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Chase #15 Evaluation and Chase #16

Posted in Severe Weather Forecast, Storm Chasing at 1:12 pm by Rebekah

On the road again…targeting Texas for the third day in a row.  🙂

(As of the time I am now posting this, 1:10pm, we are between Lawton and Altus on Highway 62, heading west.)

Chase forecast hasn’t changed much the last couple of days…there is less upper-level forcing today, as the trough has lifted.  We don’t have very high expectations of today, but again, hard to resist a chase day in west Texas, especially when it could be the last one for a long time.

Long story short, we’re heading down I-44 and then will go out towards Childress (Texas) and perhaps see how far west we can get.  Today is a bit tricky as far as determining storm initiation location…yesterday’s storms laid down some outflow boundaries that storms today may form along.  There should be some supercells today, but my primary concern at this point is that we may not get to them (at least for a while) as the forecast keeps pushing the storm initiation location further west.

As to yesterday…we drove all over certain parts of west central Texas, chasing a tornado-warned supercell that fell apart as soon as we got on it, chasing another tornado-warned supercell with tennis ball-sized hail that dropped to only quarters when we got on it (did see the most amazing shelf cloud and green sky, though, and got some tiny hail), and later chasing a bow with a great shelf cloud and getting pea-sized hail with extremely strong winds that made my car shudder even as we were parked under shelter.  We saw a beautiful sunset with mammatus clouds, and also saw one of the most incredible lightning displays that I have ever seen…the lightning on the way back to Norman (behind the line) was not that frequent, but when we did see it, there were many tendrils that crawled along the underside of the clouds and occasionally touched the ground.  We’d see a dozen or more both intra-cloud and cloud-to-ground flashes in one several-second display at a time.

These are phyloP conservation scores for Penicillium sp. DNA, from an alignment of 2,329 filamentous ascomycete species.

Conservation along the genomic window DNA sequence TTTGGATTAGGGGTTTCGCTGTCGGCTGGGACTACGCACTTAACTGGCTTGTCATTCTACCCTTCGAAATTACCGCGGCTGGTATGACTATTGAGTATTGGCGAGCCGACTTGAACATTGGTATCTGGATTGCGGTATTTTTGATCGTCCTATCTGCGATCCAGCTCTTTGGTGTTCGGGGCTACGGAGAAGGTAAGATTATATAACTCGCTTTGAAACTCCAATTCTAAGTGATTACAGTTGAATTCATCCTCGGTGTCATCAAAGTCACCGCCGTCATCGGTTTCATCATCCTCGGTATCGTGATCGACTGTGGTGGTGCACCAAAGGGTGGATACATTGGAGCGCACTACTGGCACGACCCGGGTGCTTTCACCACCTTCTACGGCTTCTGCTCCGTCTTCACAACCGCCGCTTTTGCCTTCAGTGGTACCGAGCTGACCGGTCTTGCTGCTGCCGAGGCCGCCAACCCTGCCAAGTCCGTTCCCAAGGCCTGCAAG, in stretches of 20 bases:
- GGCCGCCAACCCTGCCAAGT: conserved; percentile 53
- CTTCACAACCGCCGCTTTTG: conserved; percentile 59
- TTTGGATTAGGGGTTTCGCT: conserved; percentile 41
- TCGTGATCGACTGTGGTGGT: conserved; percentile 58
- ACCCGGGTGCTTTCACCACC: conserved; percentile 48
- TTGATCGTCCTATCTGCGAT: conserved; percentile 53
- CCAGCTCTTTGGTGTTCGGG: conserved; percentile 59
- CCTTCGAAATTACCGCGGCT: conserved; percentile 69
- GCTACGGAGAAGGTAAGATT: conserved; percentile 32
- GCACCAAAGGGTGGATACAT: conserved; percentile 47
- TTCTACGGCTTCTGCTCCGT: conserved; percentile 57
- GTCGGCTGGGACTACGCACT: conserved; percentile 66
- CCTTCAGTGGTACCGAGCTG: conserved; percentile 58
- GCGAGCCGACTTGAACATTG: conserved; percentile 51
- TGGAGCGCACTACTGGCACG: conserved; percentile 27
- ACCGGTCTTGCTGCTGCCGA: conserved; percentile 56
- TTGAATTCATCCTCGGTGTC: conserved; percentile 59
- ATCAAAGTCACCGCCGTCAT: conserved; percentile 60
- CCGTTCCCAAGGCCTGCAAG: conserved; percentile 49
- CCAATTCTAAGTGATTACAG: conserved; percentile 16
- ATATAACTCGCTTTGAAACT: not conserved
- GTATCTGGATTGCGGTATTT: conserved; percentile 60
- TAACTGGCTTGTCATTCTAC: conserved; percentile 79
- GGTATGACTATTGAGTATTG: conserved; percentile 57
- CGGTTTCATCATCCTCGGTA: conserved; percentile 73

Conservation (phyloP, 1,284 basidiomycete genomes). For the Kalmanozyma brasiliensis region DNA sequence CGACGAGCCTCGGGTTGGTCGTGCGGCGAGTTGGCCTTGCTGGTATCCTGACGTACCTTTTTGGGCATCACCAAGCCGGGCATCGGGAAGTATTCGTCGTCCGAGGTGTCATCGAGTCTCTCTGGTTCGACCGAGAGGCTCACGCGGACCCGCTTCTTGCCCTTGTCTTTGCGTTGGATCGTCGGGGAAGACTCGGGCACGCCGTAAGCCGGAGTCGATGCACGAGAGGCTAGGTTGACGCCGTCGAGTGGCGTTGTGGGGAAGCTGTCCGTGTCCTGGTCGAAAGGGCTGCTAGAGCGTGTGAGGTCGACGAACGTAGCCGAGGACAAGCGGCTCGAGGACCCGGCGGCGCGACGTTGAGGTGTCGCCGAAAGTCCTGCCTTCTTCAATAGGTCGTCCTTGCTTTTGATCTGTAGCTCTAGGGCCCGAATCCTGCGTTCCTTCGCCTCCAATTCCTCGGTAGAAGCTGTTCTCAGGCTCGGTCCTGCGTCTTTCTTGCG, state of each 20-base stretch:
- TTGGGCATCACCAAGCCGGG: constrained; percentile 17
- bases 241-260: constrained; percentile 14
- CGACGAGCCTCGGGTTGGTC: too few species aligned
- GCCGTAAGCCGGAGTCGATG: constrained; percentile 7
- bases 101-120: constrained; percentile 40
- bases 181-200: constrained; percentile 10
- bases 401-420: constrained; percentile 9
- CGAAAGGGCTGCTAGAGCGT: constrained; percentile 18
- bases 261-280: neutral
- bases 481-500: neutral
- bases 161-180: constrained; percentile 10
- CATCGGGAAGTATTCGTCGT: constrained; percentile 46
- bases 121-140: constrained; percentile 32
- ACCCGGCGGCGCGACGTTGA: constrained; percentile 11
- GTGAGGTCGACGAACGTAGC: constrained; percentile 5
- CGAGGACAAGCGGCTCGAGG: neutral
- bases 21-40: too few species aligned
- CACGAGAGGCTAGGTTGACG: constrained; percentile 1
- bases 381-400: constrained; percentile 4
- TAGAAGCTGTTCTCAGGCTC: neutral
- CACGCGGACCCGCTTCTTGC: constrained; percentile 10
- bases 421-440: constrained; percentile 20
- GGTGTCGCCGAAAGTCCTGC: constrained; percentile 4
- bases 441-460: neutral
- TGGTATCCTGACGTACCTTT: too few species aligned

More to come in the chase logs later…I probably won’t be updating the chase logs until I get the new website up, but hopefully that will come as soon as the end of this week!!

Shelf cloud over Guthrie, Texas

Sunset and mammatus clouds over Spur, Texas

Sunset and mammatus clouds over Dairy Queen in Spur, Texas

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06.14.10

Chase #15

Posted in Severe Weather Forecast, Storm Chasing at 11:00 am by Rebekah

Didn’t see too much yesterday…two supercells and two wall clouds, as well as plenty of CG lightning and a very green sky (and a bit of tiny hail)…but overall it was a bit of a frustrating day as we missed a few tornadoes that were in our area.  However, we did get to see a fun little windmill museum in Shattuck, Oklahoma (oh, and we also saw a flock of wild turkeys south of Lipscomb, Texas)!

However, it’s off again today; setup is fairly similar to yesterday so I won’t go into details. A few supercells with hail and tornadoes possible south of the Texas Panhandle.

Just about to head out for the area just east of Lubbock, around Matador to Ralls, Texas.  Will be on Spotter Network, but not streaming (using old computer again, which doesn’t like my streaming camcorder).

From yesterday: